Document Detail


Intraaortic balloon pumping in patients with right ventricular insufficiency after cardiac surgery: parameters to predict failure of IABP Support.
MedLine Citation:
PMID:  19707972     Owner:  NLM     Status:  MEDLINE    
Abstract/OtherAbstract:
BACKGROUND: The indications for intra-aortic balloon pump (IABP) in the case of a failing right ventricle after operations with extracorporeal circulation (ECC) are still discussed controversially. We investigated the benefit of IABP in patients with a predominantly right ventricular dysfunction after ECC. Additionally, we wanted to identify early and easily available prognostic markers for outcome in all patients receiving IABP support. PATIENTS AND METHODS: Between 1/2004 and 1/2008, 4550 patients underwent cardiac surgical procedures with ECC, 223 of whom (4.9 %) had an IABP inserted intra- or postoperatively (group 1). 79 of these patients were treated intraoperatively with IABP for early postoperative low cardiac output syndrome (LCOS) characterized by predominantly right ventricular failure (RV group). Clinical data and hemodynamic variables were recorded perioperatively. Multiple potential markers of mortality and postoperative complications were analyzed statistically, especially with regard to their predictive ability. RESULTS: 68 % of all IABP patients were successfully weaned from IABP support and 63 % survived to hospital discharge. In the RV group, cardiac index (CI) and mean arterial pressure (MAP) increased (CI 1.8 +/- 0.2 to 2.8 +/- 0.2, MAP 53 +/- 10 to 73 +/- 8, P < 0.05) within 1 hour after IABP, whereas central venous pressure (CVP) and pulmonary artery wedge pressure (PAWP) decreased ( P < 0.05). 59 patients in the RV group (75 %) could be weaned from IABP successfully and 69 % survived to hospital discharge. Serum lactate of more than 11 mmol/L in the first 10 hours of IABP support predicted a 100 % mortality. A base deficit of more than 12 mmol/L, mean arterial pressure less than 55 mmHg, urine output of less than 50 ml/h for 2 hours, and dose of epinephrine or norepinephrine of more than 0.4 mg/kg/min were other highly predictive prognostic markers. Furthermore, multivariate analysis showed that patients with a left atrial pressure > 17 mmHg or a mixed venous saturation (SVO (2)) < 65 % had poor outcomes. CONCLUSIONS: In patients with IABP support for postcardiotomy cardiogenic shock, elevated serum lactate, elevated base deficit, hypotension, oliguria and large vasopressor doses are all predictors of mortality. In these patients, the use of another mechanical assist device should be considered in good time. Our study additionally shows that LCOS caused by predominantly right ventricular failure - particularly after CABG - may be an additional indication for IABP.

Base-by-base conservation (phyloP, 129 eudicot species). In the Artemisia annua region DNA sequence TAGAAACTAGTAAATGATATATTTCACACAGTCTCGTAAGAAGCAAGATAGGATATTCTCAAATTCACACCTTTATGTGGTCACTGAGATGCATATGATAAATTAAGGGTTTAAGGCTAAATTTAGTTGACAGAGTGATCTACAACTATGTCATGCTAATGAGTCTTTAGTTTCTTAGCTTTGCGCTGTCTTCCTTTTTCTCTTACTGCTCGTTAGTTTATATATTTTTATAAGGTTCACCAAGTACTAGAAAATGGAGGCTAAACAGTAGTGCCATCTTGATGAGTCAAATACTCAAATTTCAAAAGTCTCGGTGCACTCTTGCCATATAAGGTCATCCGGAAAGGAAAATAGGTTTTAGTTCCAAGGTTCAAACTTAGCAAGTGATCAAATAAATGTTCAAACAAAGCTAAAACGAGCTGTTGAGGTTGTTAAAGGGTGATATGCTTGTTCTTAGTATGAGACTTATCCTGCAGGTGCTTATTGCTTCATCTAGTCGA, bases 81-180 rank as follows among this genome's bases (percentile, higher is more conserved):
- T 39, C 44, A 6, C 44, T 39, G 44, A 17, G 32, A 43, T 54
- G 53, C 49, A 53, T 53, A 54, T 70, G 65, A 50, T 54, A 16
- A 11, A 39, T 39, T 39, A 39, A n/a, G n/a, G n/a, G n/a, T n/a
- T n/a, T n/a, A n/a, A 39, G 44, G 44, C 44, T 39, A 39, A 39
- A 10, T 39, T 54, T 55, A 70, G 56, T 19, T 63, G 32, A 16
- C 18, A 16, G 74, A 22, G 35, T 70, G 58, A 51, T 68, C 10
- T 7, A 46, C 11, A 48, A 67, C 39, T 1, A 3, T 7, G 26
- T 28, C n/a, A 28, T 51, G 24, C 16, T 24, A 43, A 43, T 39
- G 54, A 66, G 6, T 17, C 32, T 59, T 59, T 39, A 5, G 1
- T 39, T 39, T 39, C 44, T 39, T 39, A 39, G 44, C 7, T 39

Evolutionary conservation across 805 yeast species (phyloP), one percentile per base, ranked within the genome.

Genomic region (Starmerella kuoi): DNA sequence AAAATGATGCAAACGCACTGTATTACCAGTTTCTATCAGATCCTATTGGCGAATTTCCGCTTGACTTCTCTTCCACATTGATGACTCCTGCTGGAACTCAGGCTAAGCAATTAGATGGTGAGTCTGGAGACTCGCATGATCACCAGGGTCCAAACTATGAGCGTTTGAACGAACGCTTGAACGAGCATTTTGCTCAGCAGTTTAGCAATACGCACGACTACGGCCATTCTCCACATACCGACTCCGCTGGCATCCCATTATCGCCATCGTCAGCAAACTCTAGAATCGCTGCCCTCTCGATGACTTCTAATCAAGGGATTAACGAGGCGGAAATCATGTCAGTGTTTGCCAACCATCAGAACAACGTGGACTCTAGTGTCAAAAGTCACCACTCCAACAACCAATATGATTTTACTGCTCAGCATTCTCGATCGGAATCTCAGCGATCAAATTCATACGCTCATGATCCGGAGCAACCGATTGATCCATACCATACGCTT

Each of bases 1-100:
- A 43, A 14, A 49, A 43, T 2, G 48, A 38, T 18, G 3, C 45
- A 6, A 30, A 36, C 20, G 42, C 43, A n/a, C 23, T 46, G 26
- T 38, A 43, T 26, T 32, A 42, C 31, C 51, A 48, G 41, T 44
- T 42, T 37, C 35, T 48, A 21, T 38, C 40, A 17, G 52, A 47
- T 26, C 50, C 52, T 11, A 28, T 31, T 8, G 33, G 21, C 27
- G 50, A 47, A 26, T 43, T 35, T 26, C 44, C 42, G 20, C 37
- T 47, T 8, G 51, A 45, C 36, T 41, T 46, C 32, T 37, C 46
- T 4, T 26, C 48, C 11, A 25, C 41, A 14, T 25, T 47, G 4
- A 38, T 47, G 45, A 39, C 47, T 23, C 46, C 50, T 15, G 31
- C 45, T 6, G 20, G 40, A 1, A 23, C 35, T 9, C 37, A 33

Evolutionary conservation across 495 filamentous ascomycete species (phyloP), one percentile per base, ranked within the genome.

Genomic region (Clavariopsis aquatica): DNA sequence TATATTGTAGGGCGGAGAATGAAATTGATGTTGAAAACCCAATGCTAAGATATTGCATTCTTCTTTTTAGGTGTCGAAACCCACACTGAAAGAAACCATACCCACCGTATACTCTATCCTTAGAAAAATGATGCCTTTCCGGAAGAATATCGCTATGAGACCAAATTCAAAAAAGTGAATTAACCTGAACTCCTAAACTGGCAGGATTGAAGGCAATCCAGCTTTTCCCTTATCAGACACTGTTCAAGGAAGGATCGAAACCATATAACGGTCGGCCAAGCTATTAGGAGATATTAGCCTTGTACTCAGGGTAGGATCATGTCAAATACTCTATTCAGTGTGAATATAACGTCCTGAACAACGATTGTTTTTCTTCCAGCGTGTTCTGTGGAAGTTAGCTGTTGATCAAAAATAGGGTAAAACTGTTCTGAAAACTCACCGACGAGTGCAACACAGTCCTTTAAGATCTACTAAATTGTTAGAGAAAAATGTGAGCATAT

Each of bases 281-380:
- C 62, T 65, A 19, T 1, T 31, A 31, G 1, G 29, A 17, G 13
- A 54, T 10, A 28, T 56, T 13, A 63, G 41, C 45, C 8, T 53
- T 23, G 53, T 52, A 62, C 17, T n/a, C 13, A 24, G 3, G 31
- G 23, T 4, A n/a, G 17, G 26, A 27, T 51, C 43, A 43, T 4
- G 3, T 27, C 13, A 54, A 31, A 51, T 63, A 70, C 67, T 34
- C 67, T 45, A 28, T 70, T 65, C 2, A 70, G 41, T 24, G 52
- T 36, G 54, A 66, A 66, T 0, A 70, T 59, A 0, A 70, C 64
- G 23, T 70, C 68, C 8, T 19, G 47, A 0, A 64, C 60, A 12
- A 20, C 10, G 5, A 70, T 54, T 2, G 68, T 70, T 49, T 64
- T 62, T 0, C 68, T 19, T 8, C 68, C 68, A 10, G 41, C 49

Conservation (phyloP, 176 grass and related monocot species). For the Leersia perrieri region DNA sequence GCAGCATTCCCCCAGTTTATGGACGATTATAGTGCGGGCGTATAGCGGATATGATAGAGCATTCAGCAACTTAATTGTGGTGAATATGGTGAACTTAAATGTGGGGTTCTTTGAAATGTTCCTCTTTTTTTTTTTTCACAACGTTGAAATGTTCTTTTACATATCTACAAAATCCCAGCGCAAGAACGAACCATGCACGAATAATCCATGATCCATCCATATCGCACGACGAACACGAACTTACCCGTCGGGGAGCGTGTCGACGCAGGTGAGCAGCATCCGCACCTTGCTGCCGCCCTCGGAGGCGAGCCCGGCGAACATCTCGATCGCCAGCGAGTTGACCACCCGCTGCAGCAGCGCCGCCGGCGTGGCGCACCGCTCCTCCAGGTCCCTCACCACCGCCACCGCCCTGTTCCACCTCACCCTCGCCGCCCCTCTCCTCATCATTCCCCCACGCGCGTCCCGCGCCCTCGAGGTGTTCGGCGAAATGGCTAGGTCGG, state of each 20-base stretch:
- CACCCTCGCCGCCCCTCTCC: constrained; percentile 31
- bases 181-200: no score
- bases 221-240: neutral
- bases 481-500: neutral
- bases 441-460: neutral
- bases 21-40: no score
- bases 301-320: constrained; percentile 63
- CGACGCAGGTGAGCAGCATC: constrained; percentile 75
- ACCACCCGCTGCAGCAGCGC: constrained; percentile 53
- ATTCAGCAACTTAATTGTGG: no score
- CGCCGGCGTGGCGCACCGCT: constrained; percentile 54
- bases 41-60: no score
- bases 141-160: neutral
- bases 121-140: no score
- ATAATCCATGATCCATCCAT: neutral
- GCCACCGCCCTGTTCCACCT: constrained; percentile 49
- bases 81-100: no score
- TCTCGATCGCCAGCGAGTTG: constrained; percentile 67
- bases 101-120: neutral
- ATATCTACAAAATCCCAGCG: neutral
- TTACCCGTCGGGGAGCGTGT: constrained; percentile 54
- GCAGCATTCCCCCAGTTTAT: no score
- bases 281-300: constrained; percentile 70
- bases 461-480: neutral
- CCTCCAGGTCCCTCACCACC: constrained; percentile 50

Authors:
U Boeken; P Feindt; J Litmathe; M Kurt; E Gams
Publication Detail:
Type:  Journal Article     Date:  2009-08-25
Journal Detail:
Title:  The Thoracic and cardiovascular surgeon     Volume:  57     ISSN:  1439-1902     ISO Abbreviation:  Thorac Cardiovasc Surg     Publication Date:  2009 Sep 
Date Detail:
Created Date:  2009-08-26     Completed Date:  2009-11-12     Revised Date:  -    
Medline Journal Info:
Nlm Unique ID:  7903387     Medline TA:  Thorac Cardiovasc Surg     Country:  Germany    
Other Details:
Languages:  eng     Pagination:  324-8     Citation Subset:  IM    
Copyright Information:
Georg Thieme Verlag KG Stuttgart New York.
Affiliation:
Department of Thoracic and Cardiovascular Surgery, Heinrich-Heine-University Hospital, Duesseldorf, Germany. boeken@uni-duesseldorf.de
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MeSH Terms
Descriptor/Qualifier:
Aged
Cardiac Output, Low / etiology,  mortality,  physiopathology,  surgery*
Cardiac Surgical Procedures / adverse effects*,  mortality
Extracorporeal Circulation / adverse effects*,  mortality
Female
Hemodynamics
Hospital Mortality
Humans
Intra-Aortic Balloon Pumping* / adverse effects,  mortality
Logistic Models
Male
Middle Aged
Odds Ratio
Retrospective Studies
Risk Assessment
Risk Factors
Shock, Cardiogenic / etiology,  mortality,  physiopathology,  surgery*
Time Factors
Treatment Failure
Ventricular Dysfunction, Right / etiology,  mortality,  physiopathology,  surgery*

From MEDLINE®/PubMed®, a database of the U.S. National Library of Medicine


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